Whilst the interim agreement that was reached on the 24th November between the P5+1 and Iran saw embraces and smiles from the negotiating teams, the hard work is only just beginning. The 9th December saw negotiations commence once again in an attempt to agree upon the technical details not discussed in the 24th November agreement. The talks are taking place at the International Atomic Energy Agency (IAEA) headquarters in Vienna, a suitable location considering the key role the organisation will play in monitoring Iran’s compliance when the final agreement is implemented – possibly as early as January.
An agreement between Iranian nuclear officials and the IAEA on the 11th November saw Iran allow the UN nuclear watchdog access to both the Gachin uranium mine and the heavy water facility at Arak. The latter had been a particular sticking point after Iran refused to adhere to a UN Security Council Resolution demanding cessation of work related to heavy water projects in 2006, with Iran maintaining that it was under no legal obligation to halt activity. The one-day visit to the facility by a two-member IAEA team on 8th December signalled the first inspection since 2011. Whilst the Geneva interim agreement stated that Iran would make no further advances in its activities at the Arak reactor, Foreign Minister Mohammed Javad Zarif announced to Iran’s Press TV, just five days after the agreement had been reached, that although ‘capacity at the Arak site is not going to increase…construction will continue there.’ It is varying interpretations of what the interim does and does not allow that must be clarified in the current technical negotiations. Claims, for example, that the nuclear agreement includes loopholes that could allow for the production of specific nuclear-related components off-site, suggest that certain aspects of the deal still need to be clarified.
Another controversial aspect of the Geneva interim agreement is the lack of reference made to the Parchin military complex. A report released by the IAEA in November 2011 announced that it had received information from member states that suggested Iran constructed a large explosives containment chamber in 2000 and had been carrying out subsequent testing, possibly associated with nuclear materials – a charge that Iran denies. Whilst the IAEA’s visits in 2005 uncovered nothing of relevance, the UN watchdog maintained that Iran had yet to ‘explain the rationale behind these activities.’ Though Iran has argued in the past that the military sensitivity of the complex means that detailed inspections are not appropriate, there are hopes amongst U.S officials that further negotiations might break the impasse that Parchin has historically presented and allow a deal to be struck that could eventually permit future access.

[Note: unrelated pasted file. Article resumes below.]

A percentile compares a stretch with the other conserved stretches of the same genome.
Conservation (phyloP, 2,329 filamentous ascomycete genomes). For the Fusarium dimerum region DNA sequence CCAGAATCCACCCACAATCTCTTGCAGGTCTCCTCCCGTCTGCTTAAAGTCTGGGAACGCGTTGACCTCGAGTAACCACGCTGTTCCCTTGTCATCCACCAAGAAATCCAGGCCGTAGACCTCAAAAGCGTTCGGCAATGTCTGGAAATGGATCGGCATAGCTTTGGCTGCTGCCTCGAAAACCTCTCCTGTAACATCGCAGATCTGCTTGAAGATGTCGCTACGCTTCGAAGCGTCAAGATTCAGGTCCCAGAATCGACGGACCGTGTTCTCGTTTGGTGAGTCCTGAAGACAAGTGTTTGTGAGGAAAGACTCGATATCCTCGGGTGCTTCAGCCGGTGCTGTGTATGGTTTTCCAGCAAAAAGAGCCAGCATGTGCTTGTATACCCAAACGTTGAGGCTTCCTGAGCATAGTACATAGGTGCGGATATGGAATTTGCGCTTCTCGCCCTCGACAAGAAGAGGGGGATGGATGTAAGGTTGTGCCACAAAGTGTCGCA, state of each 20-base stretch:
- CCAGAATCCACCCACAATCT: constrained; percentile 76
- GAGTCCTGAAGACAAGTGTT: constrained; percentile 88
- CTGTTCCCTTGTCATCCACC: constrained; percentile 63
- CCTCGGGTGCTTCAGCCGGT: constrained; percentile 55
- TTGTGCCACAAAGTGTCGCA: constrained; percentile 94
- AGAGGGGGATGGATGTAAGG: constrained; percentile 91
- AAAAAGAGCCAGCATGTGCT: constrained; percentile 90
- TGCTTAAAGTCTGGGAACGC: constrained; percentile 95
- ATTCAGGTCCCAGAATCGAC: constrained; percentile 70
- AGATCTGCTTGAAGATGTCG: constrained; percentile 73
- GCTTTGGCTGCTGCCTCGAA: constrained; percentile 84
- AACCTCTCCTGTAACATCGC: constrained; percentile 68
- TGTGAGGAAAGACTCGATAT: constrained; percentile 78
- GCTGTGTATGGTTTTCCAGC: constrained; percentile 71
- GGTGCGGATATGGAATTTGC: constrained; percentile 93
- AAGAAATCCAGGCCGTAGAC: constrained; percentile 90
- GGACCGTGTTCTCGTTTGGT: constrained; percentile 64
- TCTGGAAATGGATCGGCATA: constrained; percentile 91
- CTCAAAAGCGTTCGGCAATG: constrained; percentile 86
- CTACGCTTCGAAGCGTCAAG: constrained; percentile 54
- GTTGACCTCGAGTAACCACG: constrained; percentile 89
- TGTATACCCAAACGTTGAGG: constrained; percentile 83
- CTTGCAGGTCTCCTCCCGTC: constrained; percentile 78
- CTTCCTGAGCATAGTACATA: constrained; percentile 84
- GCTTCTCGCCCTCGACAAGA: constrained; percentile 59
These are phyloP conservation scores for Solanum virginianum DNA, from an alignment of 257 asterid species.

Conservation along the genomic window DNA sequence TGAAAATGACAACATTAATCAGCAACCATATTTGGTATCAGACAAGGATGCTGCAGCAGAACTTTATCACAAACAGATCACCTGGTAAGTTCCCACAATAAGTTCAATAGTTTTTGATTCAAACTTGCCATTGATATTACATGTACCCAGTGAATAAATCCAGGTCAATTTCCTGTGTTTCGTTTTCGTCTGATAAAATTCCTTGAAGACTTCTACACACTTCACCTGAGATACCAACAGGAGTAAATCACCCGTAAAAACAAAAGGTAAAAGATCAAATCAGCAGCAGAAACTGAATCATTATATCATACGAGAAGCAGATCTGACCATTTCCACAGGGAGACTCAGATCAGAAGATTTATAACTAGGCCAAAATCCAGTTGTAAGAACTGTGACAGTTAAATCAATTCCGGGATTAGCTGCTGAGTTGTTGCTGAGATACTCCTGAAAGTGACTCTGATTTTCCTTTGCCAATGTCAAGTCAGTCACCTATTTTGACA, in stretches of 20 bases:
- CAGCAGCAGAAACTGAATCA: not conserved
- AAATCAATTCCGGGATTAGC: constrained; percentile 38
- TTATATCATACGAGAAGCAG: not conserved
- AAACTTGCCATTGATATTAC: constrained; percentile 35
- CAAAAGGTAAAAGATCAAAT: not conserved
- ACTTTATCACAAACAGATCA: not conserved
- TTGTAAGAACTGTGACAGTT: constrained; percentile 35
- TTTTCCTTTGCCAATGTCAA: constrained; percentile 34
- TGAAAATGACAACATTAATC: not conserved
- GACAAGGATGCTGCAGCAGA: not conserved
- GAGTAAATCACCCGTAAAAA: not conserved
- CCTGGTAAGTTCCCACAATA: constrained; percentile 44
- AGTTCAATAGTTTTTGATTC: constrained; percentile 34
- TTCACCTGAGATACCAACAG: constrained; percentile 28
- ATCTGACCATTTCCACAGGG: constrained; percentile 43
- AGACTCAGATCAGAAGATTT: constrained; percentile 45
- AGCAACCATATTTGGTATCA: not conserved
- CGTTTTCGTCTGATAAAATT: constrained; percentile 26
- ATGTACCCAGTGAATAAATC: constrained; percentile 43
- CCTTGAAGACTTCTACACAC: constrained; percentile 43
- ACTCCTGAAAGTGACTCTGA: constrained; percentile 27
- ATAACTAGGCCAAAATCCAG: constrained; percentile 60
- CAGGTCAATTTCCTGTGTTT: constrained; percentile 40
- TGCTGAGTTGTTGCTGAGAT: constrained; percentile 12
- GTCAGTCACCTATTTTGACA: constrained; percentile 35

Perhaps a more pressing issue concerns the practicalities of the IAEA’s expansion of monitoring in order to observe Iranian compliance with a final deal. The organisation’s Director-General Yukiya Amano announced on Thursday 28th November that the monitoring of the Iranian deal would have ‘implications for funding and staffing’ that would require an increased budget. Around 10% of the IAEA’s annual inspections budget of €121m is already used to monitor the Iranian nuclear program. The interim agreement and its subsequent technical additions will vastly increase the IAEA’s workload, requiring extra support, funding and time.
The 24th November interim agreement was certainly a breakthrough for both Iran and the P5+1. Putting the words to paper took much time and effort, but their implementation will require even more determination. The technical negotiations must clarify what exactly constitutes compliance if questions over facilities such as Parchin or loopholes over Arak are to be effectively addressed. The P5+1, Iran and the IAEA all have a difficult time ahead of them – the success of any deal will be measured ‘in months and years, not minutes.’